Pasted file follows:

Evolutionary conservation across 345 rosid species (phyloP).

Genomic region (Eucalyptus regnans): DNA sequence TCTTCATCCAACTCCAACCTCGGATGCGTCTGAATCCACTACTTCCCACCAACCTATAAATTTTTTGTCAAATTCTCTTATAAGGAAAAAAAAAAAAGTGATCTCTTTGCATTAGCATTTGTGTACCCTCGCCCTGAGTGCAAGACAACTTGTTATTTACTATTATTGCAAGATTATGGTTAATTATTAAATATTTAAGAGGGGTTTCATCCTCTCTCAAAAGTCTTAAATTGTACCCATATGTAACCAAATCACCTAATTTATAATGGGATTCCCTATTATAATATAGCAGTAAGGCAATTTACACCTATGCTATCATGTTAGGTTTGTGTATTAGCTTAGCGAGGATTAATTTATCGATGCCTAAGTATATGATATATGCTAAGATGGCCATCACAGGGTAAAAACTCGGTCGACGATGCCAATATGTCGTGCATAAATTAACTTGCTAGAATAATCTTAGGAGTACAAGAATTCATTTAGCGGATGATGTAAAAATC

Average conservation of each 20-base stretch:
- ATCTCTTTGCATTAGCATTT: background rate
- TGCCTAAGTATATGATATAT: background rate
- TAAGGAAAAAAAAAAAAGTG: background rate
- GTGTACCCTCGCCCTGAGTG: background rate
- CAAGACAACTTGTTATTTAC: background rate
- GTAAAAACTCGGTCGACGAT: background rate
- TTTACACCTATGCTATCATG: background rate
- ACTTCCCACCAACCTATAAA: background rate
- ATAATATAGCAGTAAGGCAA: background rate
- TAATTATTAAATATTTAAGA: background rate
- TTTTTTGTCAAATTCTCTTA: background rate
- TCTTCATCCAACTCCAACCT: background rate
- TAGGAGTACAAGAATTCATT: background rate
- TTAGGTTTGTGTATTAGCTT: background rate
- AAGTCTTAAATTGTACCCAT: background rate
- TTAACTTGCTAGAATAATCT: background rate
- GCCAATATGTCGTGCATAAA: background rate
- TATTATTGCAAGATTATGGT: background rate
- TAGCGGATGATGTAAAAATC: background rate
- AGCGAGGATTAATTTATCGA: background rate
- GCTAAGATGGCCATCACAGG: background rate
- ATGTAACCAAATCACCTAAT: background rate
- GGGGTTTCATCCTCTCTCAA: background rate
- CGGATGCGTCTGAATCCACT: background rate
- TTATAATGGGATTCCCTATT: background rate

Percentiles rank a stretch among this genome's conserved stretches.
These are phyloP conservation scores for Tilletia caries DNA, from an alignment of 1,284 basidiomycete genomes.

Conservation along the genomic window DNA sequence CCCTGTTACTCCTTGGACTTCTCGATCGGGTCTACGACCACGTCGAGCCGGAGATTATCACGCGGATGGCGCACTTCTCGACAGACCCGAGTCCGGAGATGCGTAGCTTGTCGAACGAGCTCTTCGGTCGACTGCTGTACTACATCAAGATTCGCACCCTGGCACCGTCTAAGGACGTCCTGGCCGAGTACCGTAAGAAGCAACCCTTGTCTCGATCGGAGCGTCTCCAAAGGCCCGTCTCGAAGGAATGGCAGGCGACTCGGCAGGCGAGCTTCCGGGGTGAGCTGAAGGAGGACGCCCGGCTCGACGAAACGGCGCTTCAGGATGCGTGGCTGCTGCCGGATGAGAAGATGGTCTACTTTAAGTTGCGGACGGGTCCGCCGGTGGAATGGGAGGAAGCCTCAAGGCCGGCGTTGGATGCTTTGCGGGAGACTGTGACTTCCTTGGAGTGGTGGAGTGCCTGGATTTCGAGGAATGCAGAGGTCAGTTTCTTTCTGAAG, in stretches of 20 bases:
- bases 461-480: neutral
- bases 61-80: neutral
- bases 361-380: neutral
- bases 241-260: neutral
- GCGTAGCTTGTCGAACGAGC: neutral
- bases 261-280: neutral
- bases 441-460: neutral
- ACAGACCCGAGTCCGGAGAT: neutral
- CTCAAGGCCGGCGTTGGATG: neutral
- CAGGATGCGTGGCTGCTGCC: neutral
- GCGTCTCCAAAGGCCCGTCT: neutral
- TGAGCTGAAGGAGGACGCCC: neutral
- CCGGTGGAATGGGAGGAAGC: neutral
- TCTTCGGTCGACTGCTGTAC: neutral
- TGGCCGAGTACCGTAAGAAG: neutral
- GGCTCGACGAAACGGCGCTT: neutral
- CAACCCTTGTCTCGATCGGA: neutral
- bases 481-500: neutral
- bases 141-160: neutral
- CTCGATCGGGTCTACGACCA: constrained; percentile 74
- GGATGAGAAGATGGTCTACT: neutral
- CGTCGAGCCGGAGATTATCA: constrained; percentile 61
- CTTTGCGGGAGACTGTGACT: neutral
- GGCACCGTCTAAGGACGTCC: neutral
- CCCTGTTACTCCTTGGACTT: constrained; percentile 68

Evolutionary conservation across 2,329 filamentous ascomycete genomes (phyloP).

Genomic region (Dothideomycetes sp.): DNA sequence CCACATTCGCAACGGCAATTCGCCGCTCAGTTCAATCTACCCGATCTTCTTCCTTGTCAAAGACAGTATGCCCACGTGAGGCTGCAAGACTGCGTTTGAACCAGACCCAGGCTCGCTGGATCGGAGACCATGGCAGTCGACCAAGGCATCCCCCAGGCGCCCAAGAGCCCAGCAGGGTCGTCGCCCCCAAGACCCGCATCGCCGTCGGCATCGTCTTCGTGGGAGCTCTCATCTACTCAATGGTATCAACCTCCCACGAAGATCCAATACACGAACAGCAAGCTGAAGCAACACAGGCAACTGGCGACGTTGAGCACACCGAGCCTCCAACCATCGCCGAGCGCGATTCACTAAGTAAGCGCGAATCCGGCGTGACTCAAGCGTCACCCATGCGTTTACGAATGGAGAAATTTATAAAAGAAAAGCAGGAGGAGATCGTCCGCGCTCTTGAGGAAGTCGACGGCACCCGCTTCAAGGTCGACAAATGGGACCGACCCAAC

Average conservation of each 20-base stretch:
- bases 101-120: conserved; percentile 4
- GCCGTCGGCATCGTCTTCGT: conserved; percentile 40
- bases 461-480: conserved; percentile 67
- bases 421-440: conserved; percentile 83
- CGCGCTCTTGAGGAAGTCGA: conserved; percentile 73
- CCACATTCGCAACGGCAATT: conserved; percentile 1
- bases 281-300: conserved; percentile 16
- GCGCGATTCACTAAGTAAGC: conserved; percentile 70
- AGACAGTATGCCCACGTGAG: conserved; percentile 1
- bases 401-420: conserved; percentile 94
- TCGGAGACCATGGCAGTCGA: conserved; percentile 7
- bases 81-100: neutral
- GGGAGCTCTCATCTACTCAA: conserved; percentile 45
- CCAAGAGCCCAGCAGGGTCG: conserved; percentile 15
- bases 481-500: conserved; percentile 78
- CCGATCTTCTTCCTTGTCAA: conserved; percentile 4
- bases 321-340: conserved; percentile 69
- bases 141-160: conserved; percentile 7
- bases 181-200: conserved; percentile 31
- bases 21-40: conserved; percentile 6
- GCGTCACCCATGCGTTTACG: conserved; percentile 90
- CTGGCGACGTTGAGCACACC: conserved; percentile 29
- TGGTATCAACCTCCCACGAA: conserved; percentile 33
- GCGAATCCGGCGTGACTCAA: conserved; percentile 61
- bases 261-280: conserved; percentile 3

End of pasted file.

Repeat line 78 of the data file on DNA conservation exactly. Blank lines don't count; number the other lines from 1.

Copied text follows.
- bases 181-200: conserved; percentile 31